Good answer. Shut up and wait for the next question. Of course, Trump did not do that. “”The best thing we can do is set up a court system within the military,” he said. “Right now the court system practically doesn’t exist. When you have somebody that does something so evil, so bad as that, there has to be consequences for that person, you have to go after that person. Right now, nobody is doing anything.”
This half-right. The part that’s wrong is that there is a courts martial system. What Trump should have said is that sexual assaults and rape should be investigated and prosecuted outside the military: that they should be considered civilian offences, not military offences, they they are crimes against the person, not, in effect, conduct unbecoming or a similar, military only, offence.
The reason is simple: there is a code of brotherhood (which includes women) serving in the military. While the military police do their best, ultimately, decisions to prosecute and to convict are in the hands of career army officers. There is a culture that to bring a prosecution is, in itself, likely to bring the military into disrepute. It’s best to cover it up.
This is not peculiar to the US military – it’s far and wide. It’s portrayed as racist, or misogynistic or whatever the current trend is but it’s not: those are symptoms, not causes.
Trump’s initial comment, revived by the interviewer Matt Lauer of NBC in this week’s debate, has allowed the broad left to shout and tweet. The BBC, which is increasingly, basing its reporting on what it finds on Twitter or can copy and paste from Reuters, has joined in saying that the comments were “sparking an immediate backlash” in social media, by which it means it had called up the relevant hashtag, driven by Trump’s opponents. It did not address the issues.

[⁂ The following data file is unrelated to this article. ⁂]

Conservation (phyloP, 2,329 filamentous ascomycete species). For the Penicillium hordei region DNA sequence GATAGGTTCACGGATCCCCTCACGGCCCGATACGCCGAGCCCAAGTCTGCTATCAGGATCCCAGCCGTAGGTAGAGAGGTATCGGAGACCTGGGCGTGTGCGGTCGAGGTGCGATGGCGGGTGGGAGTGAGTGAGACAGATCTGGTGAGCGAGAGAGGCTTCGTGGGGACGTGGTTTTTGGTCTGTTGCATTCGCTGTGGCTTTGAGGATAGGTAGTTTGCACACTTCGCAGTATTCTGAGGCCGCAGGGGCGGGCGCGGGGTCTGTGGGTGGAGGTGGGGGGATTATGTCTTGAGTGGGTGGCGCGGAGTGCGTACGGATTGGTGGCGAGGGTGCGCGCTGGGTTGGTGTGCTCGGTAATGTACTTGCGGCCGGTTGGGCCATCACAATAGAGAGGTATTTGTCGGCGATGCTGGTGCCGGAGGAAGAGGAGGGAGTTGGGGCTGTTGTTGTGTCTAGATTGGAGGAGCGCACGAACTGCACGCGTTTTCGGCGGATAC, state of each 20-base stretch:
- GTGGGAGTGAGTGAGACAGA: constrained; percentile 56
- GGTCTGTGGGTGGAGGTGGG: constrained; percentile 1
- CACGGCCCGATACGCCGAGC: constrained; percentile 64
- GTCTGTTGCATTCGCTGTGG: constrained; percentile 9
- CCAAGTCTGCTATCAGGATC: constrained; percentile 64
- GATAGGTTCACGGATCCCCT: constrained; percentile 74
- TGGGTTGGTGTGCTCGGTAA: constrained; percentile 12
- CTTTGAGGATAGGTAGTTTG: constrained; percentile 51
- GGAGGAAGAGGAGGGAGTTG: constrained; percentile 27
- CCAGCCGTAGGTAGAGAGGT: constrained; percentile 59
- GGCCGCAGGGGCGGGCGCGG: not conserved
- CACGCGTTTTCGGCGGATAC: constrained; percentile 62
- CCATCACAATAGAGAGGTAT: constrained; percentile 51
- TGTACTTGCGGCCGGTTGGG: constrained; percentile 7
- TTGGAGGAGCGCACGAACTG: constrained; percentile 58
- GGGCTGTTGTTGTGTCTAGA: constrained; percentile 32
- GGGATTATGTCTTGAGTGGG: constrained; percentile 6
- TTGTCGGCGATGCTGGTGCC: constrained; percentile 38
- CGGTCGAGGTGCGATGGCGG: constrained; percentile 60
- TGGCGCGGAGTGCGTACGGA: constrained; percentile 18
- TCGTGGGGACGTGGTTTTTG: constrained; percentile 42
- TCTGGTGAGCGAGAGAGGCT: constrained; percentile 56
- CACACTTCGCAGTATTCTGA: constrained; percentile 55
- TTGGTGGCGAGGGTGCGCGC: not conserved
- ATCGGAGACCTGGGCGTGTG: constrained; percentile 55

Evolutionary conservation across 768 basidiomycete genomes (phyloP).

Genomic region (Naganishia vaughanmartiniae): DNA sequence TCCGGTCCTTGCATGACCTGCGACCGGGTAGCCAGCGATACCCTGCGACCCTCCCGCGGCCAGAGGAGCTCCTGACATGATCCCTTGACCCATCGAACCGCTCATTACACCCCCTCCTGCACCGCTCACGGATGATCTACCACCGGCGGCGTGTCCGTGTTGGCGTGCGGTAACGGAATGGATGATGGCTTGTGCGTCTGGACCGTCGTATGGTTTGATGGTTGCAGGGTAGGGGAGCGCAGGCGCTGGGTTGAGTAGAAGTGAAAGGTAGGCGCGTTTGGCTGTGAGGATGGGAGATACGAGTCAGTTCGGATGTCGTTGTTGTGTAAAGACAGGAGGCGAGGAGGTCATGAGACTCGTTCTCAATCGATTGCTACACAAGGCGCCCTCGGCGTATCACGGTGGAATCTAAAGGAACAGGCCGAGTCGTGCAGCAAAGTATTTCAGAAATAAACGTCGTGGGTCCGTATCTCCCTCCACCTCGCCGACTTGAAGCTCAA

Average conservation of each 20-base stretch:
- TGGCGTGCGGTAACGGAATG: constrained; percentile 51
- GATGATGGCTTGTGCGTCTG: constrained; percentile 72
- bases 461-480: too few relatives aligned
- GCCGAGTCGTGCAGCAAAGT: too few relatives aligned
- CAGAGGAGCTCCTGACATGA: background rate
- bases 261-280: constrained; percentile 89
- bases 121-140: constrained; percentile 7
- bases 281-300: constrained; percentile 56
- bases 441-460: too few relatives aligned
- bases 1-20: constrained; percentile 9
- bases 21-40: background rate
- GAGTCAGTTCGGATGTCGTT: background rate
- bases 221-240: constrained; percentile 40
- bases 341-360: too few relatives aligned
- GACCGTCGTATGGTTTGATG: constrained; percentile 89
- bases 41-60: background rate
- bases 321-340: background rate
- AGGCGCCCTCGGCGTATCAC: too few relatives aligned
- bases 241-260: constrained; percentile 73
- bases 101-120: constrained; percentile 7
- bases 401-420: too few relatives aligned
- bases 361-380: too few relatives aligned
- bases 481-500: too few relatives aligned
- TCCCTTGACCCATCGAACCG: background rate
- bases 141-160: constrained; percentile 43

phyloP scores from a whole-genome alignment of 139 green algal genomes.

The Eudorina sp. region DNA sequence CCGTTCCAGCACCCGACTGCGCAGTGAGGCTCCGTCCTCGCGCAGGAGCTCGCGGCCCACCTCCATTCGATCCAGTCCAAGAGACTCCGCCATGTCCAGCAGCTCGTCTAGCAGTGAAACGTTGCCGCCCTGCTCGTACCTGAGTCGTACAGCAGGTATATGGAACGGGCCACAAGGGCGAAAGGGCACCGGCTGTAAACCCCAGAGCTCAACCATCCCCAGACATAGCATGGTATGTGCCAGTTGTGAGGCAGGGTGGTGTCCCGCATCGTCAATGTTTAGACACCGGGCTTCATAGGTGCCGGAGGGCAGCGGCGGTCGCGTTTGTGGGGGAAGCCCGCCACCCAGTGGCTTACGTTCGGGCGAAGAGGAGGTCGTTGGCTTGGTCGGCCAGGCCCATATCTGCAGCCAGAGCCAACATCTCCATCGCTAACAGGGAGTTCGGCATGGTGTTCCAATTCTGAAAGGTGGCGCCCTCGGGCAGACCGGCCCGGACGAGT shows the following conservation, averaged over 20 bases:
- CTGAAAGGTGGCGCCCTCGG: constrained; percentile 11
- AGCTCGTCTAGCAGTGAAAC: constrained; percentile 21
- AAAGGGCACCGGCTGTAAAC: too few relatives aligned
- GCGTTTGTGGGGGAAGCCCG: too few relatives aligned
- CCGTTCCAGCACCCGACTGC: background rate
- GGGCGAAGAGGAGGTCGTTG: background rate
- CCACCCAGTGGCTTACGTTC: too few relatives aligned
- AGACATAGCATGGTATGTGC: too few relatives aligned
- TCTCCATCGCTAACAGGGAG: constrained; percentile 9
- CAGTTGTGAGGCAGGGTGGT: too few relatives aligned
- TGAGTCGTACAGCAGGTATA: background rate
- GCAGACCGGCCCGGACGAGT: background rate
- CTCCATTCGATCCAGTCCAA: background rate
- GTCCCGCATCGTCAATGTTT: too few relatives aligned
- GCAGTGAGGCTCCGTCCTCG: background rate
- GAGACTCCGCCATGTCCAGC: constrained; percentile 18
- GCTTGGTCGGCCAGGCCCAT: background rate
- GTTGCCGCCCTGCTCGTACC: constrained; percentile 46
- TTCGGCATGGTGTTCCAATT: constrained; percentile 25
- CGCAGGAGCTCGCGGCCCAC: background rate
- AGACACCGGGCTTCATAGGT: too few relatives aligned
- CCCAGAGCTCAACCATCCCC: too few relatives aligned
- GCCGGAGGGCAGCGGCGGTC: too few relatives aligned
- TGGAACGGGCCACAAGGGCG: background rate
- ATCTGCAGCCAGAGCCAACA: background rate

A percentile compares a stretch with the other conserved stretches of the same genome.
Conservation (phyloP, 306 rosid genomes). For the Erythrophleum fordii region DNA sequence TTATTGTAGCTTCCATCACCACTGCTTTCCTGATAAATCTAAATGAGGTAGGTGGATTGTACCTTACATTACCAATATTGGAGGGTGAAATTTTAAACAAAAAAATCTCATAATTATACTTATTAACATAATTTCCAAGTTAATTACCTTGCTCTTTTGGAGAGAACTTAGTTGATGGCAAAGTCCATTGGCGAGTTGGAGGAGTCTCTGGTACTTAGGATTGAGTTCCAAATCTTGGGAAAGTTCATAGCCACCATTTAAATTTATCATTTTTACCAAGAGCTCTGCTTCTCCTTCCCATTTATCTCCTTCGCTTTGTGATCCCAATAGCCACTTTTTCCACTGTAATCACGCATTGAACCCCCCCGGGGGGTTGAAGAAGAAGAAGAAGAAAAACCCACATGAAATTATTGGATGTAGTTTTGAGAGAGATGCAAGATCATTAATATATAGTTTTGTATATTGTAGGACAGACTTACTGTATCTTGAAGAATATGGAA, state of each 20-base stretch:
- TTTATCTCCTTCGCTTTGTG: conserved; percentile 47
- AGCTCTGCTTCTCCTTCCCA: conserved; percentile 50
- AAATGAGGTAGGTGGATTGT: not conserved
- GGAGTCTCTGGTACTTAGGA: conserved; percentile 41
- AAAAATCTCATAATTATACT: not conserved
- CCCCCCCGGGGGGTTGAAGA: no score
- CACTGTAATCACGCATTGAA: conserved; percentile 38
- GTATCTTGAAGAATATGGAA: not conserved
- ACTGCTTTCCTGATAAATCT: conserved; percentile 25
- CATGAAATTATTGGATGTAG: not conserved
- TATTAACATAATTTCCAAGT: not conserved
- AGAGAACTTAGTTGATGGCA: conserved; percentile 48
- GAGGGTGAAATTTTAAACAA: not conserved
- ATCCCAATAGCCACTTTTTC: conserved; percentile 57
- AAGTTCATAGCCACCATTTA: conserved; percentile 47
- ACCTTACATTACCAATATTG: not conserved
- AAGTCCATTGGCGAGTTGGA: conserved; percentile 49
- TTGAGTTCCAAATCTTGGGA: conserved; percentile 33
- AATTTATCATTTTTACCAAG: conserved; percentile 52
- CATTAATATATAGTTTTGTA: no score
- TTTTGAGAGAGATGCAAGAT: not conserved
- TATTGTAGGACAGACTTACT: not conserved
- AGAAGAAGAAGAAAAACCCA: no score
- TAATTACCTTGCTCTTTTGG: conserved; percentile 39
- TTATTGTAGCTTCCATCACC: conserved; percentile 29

The issues are simple: Trump’s original tweet was after a Pentagon report said that there had been a significant and sudden increase in the number of sexual assaults reported – and significantly unreported – by both genders in the military. His comment was not worthy of criticism: in any large scale organisation. But the military, especially the American military, is designed to produce aggressive individuals, to drill into them a personality that results in the use of the language of violence long after their service is finished, a language that has now found its way into use by ordinary Americans who talk about “killing it” as if killing is normal. Ironically, those members of the military who have been involved in actual harsh conflict are more likely to be calm and eschew the militaristic approach than those who spend their time in a state of readiness but without release.
It is this culture of easy violence that leads to assaults, both sexual and otherwise. The US culture of “hazing” is rife, even though it’s illegal.
Trump, if only he’d learn when to stop talking, was heading in the right direction. He might have said “maybe we do need to reconsider whether we put mixed platoons in the front line.” But he didn’t: he said that that was not an option, but that the military needs to sort itself out, and sort out its internal disciplinary problems, before the power to do so independently is reviewed.
Oddly, that makes a great deal of sense. It’s not Trump talking down the place of women in the military, as the left is trying to say and as most media is trying to claim. It’s Trump saying that the armed forces must be gender-neutral where personal rights and safety are concerned. What a shame he doesn’t have the vocabulary, or the available Twitter character- limit, to say that.
© 2016 Jefferson Galt
All rights reserved